Apprehension, anxiety and awkwardness: transitioning to Higher Education and the implications for student retention

Williams, Helen and Roberts, Nicola (2021) Apprehension, anxiety and awkwardness: transitioning to Higher Education and the implications for student retention. In: First International Practice Focused Research in Education Conference (IPFREC), 5-8 July 2021, University of Sunderland. (Unpublished)

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Abstract

New first-year students are vulnerable to dropping out of university. The transition to higher education (HE) is an important predictor of continued engagement (Ang et al., 2019), and social and academic integration is crucial in supporting students to persist with their studies (Tinto, 1993). The Criminology Longitudinal Retention Project tracked 3 consecutive first-year cohorts from 2014 to 2020, using a multi-method approach. The focus of this paper is the critical discourse analysis of 6 focus groups/interview with 17 students during their first year of study to understand how students settle at university. The data also includes exit interviews with 13 students, and qualitative data from periodic questionnaires completed by the wider cohort of students (n=165) during their first year. Many of the students appeared to have poor social bonds with other students and little connection to the University or the city. Often the transition to a new identity of ‘university student’ was hampered by feelings of awkwardness or anxiety, which prevented students from fully integrating into student life. The discourse of awkwardness was represented by physical/geographical, social and academic discomfort and was used by students to explain a number of red flags for attrition. However, the subject of Criminology was a ‘protective’ factor because interest in the topic and wanting a degree for betterment, including for future career plans, buffered students against dropping out. This suggests that amendments to the Criminology curriculum may support students to forge and embed their student identity more quickly and successfully. This could ameliorate the awkwardness of identity transition and support student retention. These implications are important given the current pandemic and the move to online teaching as students are limited in their ability to socialise, access university amenities, and get to know the city/campus.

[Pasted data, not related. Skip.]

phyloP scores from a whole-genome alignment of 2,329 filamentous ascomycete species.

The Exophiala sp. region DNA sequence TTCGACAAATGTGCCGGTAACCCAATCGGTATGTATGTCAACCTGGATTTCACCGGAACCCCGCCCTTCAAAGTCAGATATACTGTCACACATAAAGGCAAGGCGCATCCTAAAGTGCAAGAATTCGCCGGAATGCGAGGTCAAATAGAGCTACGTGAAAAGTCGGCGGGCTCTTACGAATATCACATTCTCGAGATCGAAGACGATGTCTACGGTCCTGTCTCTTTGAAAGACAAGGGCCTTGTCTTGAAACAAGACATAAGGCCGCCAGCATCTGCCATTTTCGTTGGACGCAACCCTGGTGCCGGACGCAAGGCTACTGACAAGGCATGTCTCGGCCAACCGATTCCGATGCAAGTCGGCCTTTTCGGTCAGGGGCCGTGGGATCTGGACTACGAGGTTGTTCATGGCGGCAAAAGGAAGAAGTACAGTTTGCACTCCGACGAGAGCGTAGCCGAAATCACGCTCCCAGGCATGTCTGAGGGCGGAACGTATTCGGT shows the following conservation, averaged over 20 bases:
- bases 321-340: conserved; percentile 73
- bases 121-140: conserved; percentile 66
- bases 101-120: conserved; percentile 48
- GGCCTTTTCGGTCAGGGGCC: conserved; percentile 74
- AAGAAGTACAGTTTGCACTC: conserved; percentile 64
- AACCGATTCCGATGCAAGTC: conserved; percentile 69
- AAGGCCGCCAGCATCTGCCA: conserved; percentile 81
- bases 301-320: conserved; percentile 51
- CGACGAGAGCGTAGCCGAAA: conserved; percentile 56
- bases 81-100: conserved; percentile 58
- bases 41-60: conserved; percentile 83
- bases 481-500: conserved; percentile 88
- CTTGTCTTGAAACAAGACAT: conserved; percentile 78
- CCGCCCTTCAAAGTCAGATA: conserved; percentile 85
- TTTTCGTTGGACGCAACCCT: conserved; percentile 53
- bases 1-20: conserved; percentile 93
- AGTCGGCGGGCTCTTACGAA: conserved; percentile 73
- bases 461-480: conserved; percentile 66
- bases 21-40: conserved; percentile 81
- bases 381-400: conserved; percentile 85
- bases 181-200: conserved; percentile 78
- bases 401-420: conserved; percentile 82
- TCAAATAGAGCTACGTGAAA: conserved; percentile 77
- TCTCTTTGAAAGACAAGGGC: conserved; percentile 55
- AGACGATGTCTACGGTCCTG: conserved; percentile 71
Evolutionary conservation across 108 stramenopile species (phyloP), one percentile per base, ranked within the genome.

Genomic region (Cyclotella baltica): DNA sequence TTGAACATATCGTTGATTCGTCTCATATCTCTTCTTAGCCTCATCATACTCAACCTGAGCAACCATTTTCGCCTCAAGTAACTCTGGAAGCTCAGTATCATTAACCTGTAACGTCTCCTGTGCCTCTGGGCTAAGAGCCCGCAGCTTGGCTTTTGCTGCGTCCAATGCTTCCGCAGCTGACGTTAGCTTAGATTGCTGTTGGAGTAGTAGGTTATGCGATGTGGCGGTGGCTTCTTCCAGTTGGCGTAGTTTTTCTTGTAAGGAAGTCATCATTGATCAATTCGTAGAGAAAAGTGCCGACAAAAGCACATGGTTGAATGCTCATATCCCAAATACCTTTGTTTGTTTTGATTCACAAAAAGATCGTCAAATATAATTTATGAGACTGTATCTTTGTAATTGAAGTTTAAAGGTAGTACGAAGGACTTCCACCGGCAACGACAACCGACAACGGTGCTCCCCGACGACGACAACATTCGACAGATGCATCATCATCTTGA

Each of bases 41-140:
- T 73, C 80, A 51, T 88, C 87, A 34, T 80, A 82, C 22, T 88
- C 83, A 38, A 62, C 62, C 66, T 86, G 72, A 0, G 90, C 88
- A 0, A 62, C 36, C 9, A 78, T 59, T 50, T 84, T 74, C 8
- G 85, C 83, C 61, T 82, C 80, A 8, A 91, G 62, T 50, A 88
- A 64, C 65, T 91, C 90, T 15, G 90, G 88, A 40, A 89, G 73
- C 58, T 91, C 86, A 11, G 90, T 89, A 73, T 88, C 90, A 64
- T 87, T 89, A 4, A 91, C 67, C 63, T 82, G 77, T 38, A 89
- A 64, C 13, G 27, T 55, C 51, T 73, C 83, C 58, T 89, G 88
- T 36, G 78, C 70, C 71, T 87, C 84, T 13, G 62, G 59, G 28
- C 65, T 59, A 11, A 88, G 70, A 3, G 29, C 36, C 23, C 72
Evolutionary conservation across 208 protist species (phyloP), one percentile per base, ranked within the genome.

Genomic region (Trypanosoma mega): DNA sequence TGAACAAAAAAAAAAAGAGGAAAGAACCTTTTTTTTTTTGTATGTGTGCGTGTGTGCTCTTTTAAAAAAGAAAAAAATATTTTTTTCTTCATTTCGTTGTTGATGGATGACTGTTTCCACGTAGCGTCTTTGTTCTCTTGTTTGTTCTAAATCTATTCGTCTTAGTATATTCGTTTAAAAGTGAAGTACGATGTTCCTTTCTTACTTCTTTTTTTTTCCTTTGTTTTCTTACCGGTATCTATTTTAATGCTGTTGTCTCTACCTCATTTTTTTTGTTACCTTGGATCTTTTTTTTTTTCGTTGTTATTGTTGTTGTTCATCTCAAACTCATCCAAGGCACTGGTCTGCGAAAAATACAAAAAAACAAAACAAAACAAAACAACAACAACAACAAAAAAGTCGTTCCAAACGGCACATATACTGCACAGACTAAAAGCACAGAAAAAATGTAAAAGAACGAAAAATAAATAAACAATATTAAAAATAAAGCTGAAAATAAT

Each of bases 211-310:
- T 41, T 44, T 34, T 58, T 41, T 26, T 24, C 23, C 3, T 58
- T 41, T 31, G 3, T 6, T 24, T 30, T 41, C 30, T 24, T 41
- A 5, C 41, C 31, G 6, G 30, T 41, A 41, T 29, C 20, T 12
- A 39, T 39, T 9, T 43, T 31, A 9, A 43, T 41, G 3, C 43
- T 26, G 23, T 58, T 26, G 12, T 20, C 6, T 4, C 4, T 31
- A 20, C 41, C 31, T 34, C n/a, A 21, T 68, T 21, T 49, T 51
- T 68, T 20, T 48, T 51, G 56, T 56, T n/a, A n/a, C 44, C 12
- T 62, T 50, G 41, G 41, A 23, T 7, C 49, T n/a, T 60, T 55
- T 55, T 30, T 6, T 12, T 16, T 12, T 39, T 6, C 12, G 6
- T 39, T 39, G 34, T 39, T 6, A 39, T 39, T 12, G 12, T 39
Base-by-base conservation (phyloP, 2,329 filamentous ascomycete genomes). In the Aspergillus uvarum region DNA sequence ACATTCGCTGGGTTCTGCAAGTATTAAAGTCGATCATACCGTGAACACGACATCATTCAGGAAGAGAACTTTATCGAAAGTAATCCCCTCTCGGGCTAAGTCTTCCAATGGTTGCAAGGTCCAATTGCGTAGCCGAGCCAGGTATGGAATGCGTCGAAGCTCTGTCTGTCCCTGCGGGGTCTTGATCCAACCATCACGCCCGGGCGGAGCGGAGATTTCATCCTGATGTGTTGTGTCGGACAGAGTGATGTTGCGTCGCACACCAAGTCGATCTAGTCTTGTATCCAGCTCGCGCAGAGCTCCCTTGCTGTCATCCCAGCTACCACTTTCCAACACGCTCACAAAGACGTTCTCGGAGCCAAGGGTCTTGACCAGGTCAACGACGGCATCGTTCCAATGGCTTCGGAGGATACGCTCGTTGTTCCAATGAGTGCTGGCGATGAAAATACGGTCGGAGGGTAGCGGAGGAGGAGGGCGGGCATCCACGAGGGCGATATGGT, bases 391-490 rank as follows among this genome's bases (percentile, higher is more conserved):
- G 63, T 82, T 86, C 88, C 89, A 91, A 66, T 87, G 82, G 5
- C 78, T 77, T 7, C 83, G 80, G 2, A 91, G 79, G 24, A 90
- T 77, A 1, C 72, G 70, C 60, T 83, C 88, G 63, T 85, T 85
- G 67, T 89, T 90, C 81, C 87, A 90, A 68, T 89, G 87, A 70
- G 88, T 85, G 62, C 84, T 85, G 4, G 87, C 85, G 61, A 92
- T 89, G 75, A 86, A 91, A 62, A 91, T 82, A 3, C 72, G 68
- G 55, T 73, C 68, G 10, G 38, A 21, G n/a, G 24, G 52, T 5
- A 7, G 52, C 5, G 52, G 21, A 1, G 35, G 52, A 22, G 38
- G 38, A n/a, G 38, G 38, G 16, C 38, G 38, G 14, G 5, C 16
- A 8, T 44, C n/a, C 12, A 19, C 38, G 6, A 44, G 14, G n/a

Item Type: Conference or Workshop Item (Paper)
Subjects: Education > Higher Education
Divisions: Faculty of Education and Society
Depositing User: Helen Williams
Date Deposited: 14 Jul 2021 12:57
Last Modified: 14 Jul 2021 12:57
URI: http://sure.sunderland.ac.uk/id/eprint/13681
ORCID for Helen Williams: ORCID iD orcid.org/0000-0003-4980-0853
ORCID for Nicola Roberts: ORCID iD orcid.org/0000-0003-2619-1346

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